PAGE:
Red light for solar power along Elegant Corridor
Daraine Luton, Senior Staff Reporter
DESPITE A major push by the Government to reduce its dependence on fossil fuels to drive energy on the island, the tourism ministry is embarking on a major lighting project which will involve the use of non-renewable energy.
Tourism Minister Dr Wykeham McNeill said technical personnel within the Government have advised against the use of solar panels for the lighting of the 'Elegant Corridor' in Montego Bay, St James.
"The discussion has been between LED lights and solar. We put it to the technical persons, the (National) Works Agency, and the persons at the technical level. I personally prefer the concept of solar lighting, but … given all the considerations, this was the recommendation that they made," McNeill said.
The minister, who was responding to a question posed on the issue during yesterday's Jamaica House briefing, said, "It was something that went through a great technical discussion."
McNeill announced on Tuesday that $400 million was being taken out of the Tourism Enhancement Fund for the project, which involves 27 kilometres of roadway along the north coast highway, which extends from the roundabout at the Sangster International Airport going east to Lilliput.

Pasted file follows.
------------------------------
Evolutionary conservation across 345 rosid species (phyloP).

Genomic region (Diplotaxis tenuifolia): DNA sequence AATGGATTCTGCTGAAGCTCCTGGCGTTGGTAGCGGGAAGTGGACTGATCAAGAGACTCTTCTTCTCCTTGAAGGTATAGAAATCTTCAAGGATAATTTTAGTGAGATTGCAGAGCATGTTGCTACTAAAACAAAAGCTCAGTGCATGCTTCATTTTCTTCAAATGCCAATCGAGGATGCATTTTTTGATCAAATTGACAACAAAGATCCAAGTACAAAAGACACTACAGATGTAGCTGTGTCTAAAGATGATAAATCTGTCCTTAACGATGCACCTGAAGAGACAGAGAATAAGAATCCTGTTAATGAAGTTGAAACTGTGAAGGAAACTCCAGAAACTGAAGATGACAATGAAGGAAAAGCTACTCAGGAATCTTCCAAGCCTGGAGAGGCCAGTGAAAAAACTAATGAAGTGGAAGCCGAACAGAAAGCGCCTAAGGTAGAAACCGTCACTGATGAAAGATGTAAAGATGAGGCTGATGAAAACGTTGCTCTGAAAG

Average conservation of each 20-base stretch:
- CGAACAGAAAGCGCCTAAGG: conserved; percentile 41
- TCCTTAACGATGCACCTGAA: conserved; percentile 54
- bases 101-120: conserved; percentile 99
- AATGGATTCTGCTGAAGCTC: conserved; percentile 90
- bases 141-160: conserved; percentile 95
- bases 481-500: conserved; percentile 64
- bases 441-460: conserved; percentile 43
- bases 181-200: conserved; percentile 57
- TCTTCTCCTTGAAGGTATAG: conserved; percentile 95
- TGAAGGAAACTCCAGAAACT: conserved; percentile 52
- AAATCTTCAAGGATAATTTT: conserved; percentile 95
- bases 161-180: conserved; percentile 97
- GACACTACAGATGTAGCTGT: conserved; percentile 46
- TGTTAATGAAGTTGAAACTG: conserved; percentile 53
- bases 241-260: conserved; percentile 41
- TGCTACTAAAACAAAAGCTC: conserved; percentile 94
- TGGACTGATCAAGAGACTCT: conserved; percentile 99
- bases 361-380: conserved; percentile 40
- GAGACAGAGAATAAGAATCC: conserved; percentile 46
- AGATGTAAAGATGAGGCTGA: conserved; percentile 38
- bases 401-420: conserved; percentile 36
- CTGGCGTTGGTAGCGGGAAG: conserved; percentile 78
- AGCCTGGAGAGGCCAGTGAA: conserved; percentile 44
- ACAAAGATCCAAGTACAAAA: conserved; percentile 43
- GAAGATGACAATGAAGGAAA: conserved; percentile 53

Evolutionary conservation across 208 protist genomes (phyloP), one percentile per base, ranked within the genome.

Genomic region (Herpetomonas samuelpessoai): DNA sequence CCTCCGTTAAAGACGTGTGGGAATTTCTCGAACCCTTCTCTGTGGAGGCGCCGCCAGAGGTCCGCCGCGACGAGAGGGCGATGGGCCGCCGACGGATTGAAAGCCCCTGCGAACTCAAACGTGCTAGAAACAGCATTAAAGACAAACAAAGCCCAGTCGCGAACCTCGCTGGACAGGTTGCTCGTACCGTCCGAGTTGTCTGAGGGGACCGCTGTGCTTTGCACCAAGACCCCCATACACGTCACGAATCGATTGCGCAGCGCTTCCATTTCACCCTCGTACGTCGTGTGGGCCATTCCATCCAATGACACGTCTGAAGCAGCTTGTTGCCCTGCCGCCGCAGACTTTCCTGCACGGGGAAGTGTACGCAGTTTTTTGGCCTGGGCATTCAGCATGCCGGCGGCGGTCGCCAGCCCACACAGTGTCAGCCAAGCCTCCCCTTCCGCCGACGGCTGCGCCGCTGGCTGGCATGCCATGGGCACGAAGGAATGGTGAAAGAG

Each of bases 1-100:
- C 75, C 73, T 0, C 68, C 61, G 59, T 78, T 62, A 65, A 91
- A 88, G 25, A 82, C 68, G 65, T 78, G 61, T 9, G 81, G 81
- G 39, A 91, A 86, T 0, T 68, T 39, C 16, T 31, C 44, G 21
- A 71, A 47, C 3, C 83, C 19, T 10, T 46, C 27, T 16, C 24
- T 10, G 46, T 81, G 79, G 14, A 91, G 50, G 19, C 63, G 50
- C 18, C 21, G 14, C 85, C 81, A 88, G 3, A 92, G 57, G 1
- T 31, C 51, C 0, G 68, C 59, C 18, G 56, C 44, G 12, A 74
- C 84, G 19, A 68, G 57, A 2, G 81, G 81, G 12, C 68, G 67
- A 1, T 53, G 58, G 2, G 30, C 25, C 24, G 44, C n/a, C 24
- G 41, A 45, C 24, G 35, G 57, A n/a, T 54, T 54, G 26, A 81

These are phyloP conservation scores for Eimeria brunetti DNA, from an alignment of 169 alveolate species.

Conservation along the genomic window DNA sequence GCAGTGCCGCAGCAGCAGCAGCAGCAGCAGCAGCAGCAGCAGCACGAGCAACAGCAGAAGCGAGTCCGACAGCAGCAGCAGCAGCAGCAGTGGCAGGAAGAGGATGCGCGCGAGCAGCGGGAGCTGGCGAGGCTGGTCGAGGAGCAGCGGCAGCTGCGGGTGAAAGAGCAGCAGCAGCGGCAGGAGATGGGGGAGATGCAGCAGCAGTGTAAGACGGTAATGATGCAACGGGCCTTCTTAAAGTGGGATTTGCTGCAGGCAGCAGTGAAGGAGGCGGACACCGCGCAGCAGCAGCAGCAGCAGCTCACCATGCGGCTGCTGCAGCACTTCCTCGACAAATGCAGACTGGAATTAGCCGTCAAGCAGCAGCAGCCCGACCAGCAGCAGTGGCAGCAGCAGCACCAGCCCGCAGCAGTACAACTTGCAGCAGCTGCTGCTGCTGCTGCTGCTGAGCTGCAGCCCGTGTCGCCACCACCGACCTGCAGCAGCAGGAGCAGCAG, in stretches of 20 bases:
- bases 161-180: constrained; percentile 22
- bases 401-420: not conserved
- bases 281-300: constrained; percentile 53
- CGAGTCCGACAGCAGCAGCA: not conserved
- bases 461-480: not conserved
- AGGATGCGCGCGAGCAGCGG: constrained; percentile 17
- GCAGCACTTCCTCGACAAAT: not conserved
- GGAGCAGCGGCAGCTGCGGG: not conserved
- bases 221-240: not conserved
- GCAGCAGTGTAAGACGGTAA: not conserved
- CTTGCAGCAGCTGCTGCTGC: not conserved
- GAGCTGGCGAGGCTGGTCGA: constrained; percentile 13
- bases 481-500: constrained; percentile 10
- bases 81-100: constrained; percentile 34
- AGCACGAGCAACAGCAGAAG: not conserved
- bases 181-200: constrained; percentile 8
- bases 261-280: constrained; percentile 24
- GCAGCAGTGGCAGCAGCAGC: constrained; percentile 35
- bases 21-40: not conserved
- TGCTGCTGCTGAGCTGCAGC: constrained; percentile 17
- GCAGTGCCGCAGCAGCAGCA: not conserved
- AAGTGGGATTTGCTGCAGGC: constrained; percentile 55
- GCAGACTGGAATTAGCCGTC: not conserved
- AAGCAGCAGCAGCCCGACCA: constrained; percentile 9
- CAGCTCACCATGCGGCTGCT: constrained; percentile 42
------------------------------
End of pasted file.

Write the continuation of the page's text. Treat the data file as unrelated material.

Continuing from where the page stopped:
"The project's design is completed and ready to go to tender.
The Gleaner understands that the lighting on the Elegant Corridor utilises a similar configuration to that used on the Bogue Road in St James and the Washington Boulevard in St Andrew.
Studies have suggested that the use of LED bulbs results in approximately 50 per cent savings when compared with high-pressure sodium lights.
CAMPAIGN FOR EFFICIENCY
In its 2011 election manifesto, the People's National Party (PNP), of which McNeill is a senior member, said it would be replacing the country's street lights with solar-powered lamps.
The party said that as part of a move toward energy efficiency on the island, it would lead a national public-education campaign in relation to the reduction of the use of electrical energy.
According to the PNP, two principal measures in achieving this outcome would be "the switching over of its 90,000 street lamps to solar photovoltaic lights with the immediate effect of lowering its electricity bill" and "mandating the increased use of renewable sources of energy and the increased use of energy-efficient equipment and processes in government agencies and departments".